>I've been into rocketry for about 4 years now, but have only ever really
>had the chance to make 1+2 stage rockets... I just have a few questions...
>I had two 2 stage rockets that were identical, and I lost the main second
>stage rocket part of one, leaving me with just the booster stage.
>Is it possible for me to use the now 'spare' booster stage with my other
>complete 2 stage rocket, to make it 3 stage?
Depends first on how the engine mounts in the boosters are
constructed. If they don't plug together properly, with engines in
place, then you're SOL. Even if they do fit, the combination may not
be stable without further modifications (enlarging the fins on the
lower booster, adding nose weight, lengthening the upper stage.
>If so, what would I use in each compartment, engine wise: C6-0, Upper
>engine , Upper engine?
Always use a booster (zero delay) engine in the two lower stages.
More on this later. Choice of engines will depend on weight (the
first stage has to lift both itself, the two upper stages, and the two
engines) and the altitude you hope to obtain. Use a long delay engine
in the upper stage. Rocketry simulation software such as Rocketsim or
RASP is useful in figuring out the proper engines, but you can probaby
"eyeball" it based on the original engines recommended for the model,
and for similar three stage models (if there are any).
>Also, what is unique about the upper stage engines that differs them from
>the other types? Nozzle size? Please explain :)
Upper stage engine differ only in that they have a long delay charge.
They work just fine in light-weight single stage models as well.
Since a two or three stage rocket will go faster than a single stage
model with the same thrust (as the upper stage motor alone) then it
needs to allow for a longer coast time before deploying the engine.
The nozzles and propellent for a given type of engine (say, C6-0,
C6-3, C6-5, C6-7) are all the same. Only the delay and ejection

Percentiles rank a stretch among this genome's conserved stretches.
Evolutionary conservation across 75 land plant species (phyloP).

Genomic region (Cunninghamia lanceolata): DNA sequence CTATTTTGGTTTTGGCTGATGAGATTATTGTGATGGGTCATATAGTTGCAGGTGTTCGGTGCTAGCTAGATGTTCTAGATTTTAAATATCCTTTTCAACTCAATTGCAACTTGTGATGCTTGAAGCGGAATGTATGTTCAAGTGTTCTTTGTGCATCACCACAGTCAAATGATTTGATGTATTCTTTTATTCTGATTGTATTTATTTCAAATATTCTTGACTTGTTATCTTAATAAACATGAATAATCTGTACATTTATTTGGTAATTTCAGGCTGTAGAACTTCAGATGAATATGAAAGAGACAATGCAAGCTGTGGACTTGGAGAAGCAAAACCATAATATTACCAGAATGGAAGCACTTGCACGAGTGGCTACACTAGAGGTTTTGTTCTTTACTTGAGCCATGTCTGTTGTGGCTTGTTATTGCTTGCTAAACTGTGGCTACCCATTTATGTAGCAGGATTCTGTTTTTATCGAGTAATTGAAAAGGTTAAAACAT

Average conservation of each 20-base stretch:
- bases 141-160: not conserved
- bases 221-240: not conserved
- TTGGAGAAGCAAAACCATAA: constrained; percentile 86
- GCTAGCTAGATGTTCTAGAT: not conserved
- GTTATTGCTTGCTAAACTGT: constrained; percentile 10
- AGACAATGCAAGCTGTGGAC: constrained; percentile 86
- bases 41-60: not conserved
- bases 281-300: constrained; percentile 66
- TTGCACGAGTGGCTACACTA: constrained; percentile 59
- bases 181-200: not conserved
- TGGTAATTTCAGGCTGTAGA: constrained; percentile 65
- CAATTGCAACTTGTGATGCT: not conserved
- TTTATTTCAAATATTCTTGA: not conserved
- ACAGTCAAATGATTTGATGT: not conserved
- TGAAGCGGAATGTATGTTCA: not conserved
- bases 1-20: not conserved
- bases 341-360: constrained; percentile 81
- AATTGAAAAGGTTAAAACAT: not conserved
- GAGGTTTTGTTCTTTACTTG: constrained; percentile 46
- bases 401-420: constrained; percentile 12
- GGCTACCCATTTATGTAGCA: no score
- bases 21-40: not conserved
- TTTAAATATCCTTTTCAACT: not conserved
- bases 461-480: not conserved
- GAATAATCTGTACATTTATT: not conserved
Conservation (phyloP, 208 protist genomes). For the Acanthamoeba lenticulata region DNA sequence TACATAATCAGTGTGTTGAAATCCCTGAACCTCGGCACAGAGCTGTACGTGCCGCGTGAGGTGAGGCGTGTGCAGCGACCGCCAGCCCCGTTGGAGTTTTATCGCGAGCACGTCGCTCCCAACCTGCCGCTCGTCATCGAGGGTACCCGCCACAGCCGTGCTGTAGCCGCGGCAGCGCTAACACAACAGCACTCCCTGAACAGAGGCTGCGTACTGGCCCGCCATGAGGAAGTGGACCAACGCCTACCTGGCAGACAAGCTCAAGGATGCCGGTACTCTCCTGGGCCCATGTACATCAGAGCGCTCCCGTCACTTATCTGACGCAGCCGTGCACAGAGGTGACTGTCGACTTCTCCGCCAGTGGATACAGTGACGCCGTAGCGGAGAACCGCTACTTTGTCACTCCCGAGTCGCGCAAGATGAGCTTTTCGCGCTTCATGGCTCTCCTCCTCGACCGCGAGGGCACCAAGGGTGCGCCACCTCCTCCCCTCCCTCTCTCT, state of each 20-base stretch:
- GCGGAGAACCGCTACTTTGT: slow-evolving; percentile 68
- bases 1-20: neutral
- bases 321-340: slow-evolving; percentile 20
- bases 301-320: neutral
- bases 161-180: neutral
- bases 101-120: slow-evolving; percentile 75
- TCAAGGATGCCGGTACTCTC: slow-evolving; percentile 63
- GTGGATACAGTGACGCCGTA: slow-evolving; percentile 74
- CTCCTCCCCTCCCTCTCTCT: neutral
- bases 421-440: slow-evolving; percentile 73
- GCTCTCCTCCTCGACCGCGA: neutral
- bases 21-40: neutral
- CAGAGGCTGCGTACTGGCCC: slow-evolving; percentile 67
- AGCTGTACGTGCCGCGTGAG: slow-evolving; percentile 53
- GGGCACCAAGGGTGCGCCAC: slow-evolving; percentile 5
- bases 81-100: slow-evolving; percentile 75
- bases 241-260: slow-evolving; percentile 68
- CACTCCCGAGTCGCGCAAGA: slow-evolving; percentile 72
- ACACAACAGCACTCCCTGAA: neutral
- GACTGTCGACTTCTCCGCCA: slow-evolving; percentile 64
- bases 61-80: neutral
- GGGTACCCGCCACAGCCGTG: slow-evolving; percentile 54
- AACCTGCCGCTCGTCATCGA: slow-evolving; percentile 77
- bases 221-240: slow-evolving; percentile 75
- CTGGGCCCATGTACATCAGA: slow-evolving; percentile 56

charges (or lack of same) differ.
>I was advised to use a C6-0 in the booster stage... why is this? Could I
>still use a C6-3/5? Surely the ejection phase is the same [except the
Those "zero" delay engines DO differ significantly from convention
engines. They have no delay charge (and no tracking smoke), no
ejection charge, and no clay cap at the end. As the propellent burns
through to the exposed end it simply bursts through the thin remaining
shell, sending chunks of burning propellent shooting out the front of
the engine casing. It is these chunks of propellent that travel into
the nozzle of the next stage engine and ignite it. The ejection
charge of a conventional single stage or upper stage engine MIGHT also
ignite the next motor in sequence, but by that time, the rocket will
have arched over. At best, it will take the rocket off at an angle.
At worst, it will ignite the next stage with the rocket aimed back
toward the ground, possibly a very dangerous proposition.
So, anything except the top stage of a stack MUST have a booster (zero
delay) motor. The top stage needs a long enough delay to allow for
extra coasting time caused by the booster(s). Usually this means an
"upper stage" motor. But a light, low-drag, single stage may also fly
just fine on that "upper stage" motor, and a heavy, high-drag
multistage may still use a "single stage" delay like a C6-5, B6-4, or